By Any Means Necessary: Using Violence and Subversion to Change Unjust Laws

Posted: 5 Sep 2002

See all articles by Paul Butler

Paul Butler

George Washington University Law School


This Article asks whether violence or subversion of the criminal justice system are morally acceptable tactics to change racially discriminatory laws. It examines two provisions of federal criminal law that some people perceive as discriminatory against African Americans. The relevant laws involve the death penalty and the differing punishments for crack cocaine and powder cocaine. The Article considers the permissible range of tactics that concerned citizens can use to change those laws, if the traditional methods of petitioning the political and judicial branches of government seem ineffectual, or to take too long.

The Article rejects the instrumentalist approach inherent in Malcolm X's famous recommendation that blacks use "any means necessary" to combat discrimination. It recommends that minorities consider the full range of their powers, but that they be guided, and ultimately limited, by morality. Morality does not, however, mandate acquiescence to race discrimination, or even a moderate response to it. The Article advises that, for guidance on morally appropriate tactics, minorities consult the international law doctrine of "just war."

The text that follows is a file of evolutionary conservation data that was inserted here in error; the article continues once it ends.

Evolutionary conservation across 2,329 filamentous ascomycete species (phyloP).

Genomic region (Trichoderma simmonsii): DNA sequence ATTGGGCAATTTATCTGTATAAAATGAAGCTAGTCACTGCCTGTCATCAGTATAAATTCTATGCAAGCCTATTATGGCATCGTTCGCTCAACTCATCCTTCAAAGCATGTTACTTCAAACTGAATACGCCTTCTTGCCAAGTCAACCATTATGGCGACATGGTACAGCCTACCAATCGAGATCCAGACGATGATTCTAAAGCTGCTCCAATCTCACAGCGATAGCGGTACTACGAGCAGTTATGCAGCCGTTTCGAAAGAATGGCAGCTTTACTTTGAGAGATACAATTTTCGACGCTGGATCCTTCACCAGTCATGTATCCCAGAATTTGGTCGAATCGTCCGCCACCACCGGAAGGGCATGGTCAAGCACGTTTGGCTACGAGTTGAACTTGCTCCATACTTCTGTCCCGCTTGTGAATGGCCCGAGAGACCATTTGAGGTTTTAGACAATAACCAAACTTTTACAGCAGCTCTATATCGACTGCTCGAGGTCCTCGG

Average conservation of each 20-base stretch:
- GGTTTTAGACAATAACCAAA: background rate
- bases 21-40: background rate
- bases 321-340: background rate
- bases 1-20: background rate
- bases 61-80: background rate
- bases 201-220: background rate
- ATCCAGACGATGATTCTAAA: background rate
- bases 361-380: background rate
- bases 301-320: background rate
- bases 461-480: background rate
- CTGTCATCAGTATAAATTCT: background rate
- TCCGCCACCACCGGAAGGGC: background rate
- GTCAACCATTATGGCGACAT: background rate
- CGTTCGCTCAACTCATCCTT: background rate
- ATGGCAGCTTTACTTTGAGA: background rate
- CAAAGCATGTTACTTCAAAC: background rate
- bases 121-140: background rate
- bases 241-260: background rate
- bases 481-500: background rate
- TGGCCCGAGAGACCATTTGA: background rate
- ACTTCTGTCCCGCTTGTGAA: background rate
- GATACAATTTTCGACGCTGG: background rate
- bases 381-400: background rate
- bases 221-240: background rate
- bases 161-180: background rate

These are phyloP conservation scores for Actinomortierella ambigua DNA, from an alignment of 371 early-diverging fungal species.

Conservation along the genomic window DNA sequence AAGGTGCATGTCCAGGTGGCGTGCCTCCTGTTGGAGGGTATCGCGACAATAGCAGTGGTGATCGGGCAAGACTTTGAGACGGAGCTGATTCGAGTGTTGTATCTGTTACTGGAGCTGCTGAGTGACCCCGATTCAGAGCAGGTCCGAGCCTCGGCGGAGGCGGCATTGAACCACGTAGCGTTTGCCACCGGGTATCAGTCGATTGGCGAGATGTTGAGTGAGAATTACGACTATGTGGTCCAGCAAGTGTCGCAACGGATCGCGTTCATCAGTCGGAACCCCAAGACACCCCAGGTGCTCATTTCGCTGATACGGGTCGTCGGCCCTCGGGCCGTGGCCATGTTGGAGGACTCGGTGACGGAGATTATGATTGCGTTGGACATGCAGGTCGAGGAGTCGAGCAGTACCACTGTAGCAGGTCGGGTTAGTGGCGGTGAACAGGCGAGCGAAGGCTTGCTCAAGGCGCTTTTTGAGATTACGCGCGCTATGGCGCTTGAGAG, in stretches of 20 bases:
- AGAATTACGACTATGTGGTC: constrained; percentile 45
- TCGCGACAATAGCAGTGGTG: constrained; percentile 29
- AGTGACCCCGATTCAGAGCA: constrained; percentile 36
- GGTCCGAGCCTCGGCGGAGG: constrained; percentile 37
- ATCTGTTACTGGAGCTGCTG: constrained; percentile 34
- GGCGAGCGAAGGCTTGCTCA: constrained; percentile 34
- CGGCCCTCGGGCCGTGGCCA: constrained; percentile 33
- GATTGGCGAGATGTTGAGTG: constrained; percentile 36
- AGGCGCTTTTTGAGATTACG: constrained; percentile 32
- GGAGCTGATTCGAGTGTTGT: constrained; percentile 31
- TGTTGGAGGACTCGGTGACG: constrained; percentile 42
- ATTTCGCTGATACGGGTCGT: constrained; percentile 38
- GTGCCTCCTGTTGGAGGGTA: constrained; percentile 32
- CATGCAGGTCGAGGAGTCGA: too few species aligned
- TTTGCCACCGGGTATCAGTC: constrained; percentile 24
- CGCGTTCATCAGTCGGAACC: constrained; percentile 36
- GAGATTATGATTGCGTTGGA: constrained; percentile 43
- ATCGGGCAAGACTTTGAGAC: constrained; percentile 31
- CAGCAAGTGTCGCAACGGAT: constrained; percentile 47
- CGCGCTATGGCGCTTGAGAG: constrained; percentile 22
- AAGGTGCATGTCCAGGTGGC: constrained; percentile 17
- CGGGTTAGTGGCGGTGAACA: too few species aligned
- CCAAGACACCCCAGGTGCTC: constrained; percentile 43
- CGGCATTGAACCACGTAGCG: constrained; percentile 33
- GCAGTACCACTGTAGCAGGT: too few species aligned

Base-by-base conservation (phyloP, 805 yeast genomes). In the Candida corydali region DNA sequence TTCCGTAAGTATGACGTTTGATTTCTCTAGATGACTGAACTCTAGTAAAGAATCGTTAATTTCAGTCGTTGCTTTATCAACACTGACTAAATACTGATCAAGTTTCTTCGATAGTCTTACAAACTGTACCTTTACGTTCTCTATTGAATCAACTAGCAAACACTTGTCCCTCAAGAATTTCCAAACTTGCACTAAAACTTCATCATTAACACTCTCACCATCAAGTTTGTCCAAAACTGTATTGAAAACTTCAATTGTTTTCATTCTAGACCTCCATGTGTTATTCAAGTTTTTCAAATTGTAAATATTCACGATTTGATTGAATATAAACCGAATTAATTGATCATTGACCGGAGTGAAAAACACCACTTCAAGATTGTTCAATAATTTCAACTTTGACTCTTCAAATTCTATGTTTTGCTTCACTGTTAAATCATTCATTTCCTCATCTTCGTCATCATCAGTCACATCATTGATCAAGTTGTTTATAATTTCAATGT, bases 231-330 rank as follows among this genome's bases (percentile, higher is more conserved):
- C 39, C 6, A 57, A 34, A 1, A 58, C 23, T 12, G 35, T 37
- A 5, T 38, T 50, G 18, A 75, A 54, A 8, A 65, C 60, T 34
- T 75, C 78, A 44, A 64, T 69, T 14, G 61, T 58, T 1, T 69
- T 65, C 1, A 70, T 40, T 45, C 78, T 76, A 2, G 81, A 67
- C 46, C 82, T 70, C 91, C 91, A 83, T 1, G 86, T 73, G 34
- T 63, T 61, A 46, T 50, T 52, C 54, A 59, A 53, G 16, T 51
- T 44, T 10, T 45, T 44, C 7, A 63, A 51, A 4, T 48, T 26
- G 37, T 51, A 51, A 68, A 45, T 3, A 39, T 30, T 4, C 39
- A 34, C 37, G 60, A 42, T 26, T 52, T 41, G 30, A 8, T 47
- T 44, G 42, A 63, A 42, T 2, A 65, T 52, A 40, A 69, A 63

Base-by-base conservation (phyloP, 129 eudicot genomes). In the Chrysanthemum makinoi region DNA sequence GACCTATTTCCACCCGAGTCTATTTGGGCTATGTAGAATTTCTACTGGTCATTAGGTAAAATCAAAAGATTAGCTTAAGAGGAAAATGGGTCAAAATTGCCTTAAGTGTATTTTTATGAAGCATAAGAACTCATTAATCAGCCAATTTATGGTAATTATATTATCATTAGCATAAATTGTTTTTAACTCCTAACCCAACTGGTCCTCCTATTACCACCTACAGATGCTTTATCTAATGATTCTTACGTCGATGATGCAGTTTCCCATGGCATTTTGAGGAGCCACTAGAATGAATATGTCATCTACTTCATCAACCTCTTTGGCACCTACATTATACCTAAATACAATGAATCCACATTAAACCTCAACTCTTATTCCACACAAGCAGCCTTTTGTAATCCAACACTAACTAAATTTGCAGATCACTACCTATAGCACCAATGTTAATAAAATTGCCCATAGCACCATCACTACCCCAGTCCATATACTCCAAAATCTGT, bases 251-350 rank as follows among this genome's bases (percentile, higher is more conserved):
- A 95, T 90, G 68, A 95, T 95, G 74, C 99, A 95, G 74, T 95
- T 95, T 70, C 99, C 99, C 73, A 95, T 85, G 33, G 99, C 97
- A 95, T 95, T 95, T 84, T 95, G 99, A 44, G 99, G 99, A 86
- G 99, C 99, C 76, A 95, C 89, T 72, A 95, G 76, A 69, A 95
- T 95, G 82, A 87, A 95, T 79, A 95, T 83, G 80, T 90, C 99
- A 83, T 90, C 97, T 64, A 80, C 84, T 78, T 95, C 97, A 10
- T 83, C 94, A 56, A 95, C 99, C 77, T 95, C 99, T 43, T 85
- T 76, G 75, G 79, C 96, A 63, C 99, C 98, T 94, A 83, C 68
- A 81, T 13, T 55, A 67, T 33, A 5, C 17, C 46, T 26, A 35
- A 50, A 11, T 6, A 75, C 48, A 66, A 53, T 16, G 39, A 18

In applying this doctrine to American race relations, interesting questions are raised. If, for example, the death penalty discriminates against African-Americans (and especially if some blacks are executed when similarly situated non-blacks are not executed), how far can concerned citizens go in preventing its administration? Should they lie to get on death penalty juries? Should they commit terrorist attacks against executioners? In the case of lesser discrimination, such as that perceived in the crack cocaine laws, would the same tactics of violence or subversion be acceptable? The Article considers whether a cost of being an unpopular minority in a democracy is that the minority must suffer some discrimination, even in those cases in which the minority believes it can end the discrimination by using radical means.

Suggested Citation

Butler, Paul D., By Any Means Necessary: Using Violence and Subversion to Change Unjust Laws. UCLA Law Review, February 2003. Available at SSRN:

Paul D. Butler (Contact Author)

George Washington University Law School ( email )

2000 H Street NW
Washington, DC 20052-0001
United States
202-994-6024 (Phone)
202-994-9817 (Fax)

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